An ABI (application binary interface) is a standard, pertaining to:
- The in-memory layout of types (i.e. a type's size, alignment, offsets, and the layouts of its fields)
- The in-linker naming of symbols (e.g. name mangling)
- The calling conventions of functions (i.e. how a function call works at a binary level)
By defining these rules and not breaking them, an ABI is said to be stable, and this can be used to, for example, reliably link together multiple libraries, executables, or objects which were compiled separately (potentially on different machines or using different compilers). This allows for FFI (foreign function interface) to take place, where we can share code between programming languages.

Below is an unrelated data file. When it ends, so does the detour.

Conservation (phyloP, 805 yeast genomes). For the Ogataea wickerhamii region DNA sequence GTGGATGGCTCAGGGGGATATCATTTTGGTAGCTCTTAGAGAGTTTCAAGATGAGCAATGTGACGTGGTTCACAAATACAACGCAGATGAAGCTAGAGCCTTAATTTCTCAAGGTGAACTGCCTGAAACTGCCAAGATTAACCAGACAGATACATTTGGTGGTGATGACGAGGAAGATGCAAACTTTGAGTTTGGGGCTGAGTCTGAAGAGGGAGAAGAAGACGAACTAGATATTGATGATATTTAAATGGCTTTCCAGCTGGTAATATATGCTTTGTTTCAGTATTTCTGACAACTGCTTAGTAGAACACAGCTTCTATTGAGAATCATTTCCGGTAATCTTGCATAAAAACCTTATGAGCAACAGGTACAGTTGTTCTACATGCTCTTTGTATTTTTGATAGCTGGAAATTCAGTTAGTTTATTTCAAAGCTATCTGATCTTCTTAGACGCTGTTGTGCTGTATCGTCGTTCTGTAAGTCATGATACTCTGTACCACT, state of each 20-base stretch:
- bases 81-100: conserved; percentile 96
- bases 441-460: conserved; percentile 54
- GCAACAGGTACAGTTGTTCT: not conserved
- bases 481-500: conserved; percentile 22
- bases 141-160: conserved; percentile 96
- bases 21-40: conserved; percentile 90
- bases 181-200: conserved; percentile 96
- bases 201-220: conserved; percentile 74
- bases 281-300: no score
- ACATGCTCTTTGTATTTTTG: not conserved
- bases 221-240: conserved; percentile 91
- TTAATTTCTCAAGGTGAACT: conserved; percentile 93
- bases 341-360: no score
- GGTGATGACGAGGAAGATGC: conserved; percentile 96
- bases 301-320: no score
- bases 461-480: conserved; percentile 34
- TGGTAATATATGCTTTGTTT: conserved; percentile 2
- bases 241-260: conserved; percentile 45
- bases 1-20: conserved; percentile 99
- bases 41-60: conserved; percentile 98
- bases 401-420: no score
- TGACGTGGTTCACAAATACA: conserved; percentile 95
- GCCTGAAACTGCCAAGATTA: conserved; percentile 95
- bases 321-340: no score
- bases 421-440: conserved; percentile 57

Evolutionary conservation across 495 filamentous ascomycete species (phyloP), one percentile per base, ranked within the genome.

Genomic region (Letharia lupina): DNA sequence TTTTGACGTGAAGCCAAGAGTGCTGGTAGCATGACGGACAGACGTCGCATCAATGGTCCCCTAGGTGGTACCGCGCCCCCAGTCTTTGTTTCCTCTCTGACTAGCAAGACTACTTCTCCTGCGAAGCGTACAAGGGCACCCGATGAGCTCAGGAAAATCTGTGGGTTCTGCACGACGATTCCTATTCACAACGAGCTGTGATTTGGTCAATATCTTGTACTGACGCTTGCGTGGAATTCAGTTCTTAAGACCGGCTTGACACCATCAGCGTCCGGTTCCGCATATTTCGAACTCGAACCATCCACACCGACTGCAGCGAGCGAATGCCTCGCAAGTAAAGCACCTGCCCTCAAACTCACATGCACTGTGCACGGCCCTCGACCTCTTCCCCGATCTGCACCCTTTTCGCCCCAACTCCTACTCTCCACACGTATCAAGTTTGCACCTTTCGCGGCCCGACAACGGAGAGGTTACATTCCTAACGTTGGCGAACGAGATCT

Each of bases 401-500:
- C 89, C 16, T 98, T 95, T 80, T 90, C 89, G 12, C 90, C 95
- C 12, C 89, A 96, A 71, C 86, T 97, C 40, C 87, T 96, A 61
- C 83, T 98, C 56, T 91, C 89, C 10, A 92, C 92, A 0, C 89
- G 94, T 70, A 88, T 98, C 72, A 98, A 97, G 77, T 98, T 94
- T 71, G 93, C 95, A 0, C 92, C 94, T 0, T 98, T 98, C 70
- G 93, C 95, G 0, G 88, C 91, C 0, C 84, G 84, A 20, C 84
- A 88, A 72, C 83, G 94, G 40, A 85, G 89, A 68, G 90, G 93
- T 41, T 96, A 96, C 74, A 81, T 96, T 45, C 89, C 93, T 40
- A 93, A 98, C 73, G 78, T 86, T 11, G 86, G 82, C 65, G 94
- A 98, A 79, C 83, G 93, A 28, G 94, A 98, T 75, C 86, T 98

Zig natively supports C ABIs for
extern things; which C ABI is used depends on
the target you are compiling for (e.g. CPU architecture, operating system). This
allows for near-seamless interoperation with code that was not written in Zig;
the usage of C ABIs is standard amongst programming languages.
Zig internally does not use an ABI, meaning code should explicitly conform to a C ABI where reproducible and defined binary-level behaviour is needed.